Open Access Publications from the University of California

## Sampling for Underdetermined Linear and Multilinear Inverse Problems: role of geometry and statistical priors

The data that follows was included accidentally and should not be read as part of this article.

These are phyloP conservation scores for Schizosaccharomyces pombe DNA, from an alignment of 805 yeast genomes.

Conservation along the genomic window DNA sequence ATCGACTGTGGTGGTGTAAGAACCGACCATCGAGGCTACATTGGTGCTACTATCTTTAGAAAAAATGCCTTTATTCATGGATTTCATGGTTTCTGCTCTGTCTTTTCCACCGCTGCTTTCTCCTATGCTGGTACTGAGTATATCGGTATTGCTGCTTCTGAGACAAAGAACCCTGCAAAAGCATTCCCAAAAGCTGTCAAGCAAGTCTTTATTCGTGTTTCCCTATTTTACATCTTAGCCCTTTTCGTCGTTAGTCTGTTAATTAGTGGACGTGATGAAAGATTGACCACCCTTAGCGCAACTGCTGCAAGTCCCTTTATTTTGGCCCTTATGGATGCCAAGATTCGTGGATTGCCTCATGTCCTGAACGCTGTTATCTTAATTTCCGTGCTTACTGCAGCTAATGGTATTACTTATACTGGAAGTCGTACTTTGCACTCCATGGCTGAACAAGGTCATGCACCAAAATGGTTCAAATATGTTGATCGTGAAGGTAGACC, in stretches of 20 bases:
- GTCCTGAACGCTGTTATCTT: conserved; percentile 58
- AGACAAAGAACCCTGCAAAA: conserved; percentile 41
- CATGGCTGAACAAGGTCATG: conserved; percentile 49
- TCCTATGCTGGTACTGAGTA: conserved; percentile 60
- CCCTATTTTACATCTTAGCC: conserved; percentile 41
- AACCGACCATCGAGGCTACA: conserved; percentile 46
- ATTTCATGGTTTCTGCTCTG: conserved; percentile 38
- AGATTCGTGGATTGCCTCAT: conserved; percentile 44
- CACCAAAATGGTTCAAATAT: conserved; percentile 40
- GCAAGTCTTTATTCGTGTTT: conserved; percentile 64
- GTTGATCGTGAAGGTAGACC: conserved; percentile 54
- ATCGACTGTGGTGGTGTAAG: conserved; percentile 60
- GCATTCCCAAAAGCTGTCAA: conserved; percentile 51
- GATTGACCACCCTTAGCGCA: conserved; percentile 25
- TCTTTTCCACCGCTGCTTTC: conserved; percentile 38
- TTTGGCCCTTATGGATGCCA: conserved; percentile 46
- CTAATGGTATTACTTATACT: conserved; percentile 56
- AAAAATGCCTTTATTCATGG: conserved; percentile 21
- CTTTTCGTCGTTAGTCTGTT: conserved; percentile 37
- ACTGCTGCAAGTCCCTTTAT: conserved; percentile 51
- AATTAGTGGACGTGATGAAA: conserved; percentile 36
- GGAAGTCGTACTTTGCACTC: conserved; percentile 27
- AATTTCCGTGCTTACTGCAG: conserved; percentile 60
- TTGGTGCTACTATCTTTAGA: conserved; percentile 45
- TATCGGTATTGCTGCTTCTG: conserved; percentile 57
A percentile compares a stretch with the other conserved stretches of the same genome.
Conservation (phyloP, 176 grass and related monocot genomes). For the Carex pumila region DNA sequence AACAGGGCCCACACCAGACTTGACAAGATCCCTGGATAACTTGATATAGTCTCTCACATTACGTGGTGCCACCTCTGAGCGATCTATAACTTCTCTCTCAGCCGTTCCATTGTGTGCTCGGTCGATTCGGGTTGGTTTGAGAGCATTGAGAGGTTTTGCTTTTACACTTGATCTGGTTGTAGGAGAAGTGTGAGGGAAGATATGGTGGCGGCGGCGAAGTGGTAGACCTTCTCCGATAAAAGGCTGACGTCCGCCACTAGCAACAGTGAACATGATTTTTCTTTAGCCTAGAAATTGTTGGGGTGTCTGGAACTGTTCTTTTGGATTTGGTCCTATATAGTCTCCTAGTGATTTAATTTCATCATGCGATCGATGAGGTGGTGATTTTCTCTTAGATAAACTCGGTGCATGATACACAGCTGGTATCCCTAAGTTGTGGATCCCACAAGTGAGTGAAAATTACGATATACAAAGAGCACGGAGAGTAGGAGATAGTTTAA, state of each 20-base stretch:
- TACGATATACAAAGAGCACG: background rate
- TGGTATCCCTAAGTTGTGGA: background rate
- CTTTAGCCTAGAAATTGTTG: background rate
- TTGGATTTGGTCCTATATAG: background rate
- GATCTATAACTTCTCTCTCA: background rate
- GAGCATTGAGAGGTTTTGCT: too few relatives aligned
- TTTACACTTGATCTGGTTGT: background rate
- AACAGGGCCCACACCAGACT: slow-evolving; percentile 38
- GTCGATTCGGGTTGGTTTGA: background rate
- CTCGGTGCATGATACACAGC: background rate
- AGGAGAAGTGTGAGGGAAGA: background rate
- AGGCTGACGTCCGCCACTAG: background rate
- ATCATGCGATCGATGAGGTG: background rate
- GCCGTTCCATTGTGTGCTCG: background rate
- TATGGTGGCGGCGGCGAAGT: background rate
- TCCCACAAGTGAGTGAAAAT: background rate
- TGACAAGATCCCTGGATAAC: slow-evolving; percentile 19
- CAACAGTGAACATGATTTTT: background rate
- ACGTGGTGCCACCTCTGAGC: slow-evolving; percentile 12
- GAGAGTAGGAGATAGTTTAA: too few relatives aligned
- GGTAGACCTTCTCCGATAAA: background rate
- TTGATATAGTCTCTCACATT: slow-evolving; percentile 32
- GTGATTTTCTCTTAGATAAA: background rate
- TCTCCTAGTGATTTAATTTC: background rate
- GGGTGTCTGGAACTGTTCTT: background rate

Estimating the underlying parameters of a statistical signal from noisy observations is a central problem in signal processing, with a wide variety of applications in many different fields such as machine learning, source localization, channel estimation for modern millimeter-wave (mmWave) communication systems, etc. Classical algorithms for source localization guarantee recovery of only $K=\mathcal{O}(M)$ sources using a Uniform Linear Array equipped with $M$ antennas. Recently, it has been shown that using certain non-uniform array designs, such as coprime and nested arrays, once certain correlation priors are assumed, it is possible to break this limit and go all the way up to $K=\mathcal{O}(M^2)$ sources. This thesis sheds more light on this phenomena, and more general cases of under-determined inverse problems in both linear, and non-linear settings. We show that for linear inverse problems, not only CRB exists for the case that $K=\mathcal{O}(M^2)$, for certain non-uniform arrays, but also it continues to exist even if the antenna locations are perturbed due to physical deformation of the device, or only a compressed version of the measurements are available. For a more general class of linear inverse problems, we show that in presence of certain correlation priors, one can recover sparse vectors of sparsity $K=\mathcal{O}(M^2)$, where the probability of detecting a wrong support for the sparse vector decays to zero exponentially fast as more and more temporal snapshots are obtained. We show these results hold for a variety of different statistical models, namely Gaussian sources, bounded sources, when the measurement matrices are equi-angular tight frames, and finally for the case that the measurements are obtained in adaptively. This thesis also considers multilinear inverse problems, namely tensor decompositions as well as certain non-convex problems with applications in millimeter-wave (mmWave) communication systems. We propose tensor decomposition algorithms for channel estimation for mmWave communication systems equipped with hybrid analog/digital beamforming, for cases such as multi-carrier Single-Input/Multiple-Output and single-carrier Multiple-Input/Multiple-Output, where we show the immense benefit gained by posing certain commonly considered statistical assumptions on the channel parameters, which leads to a provable increased identifiability compared to the existing algorithms for mmWave channel estimation.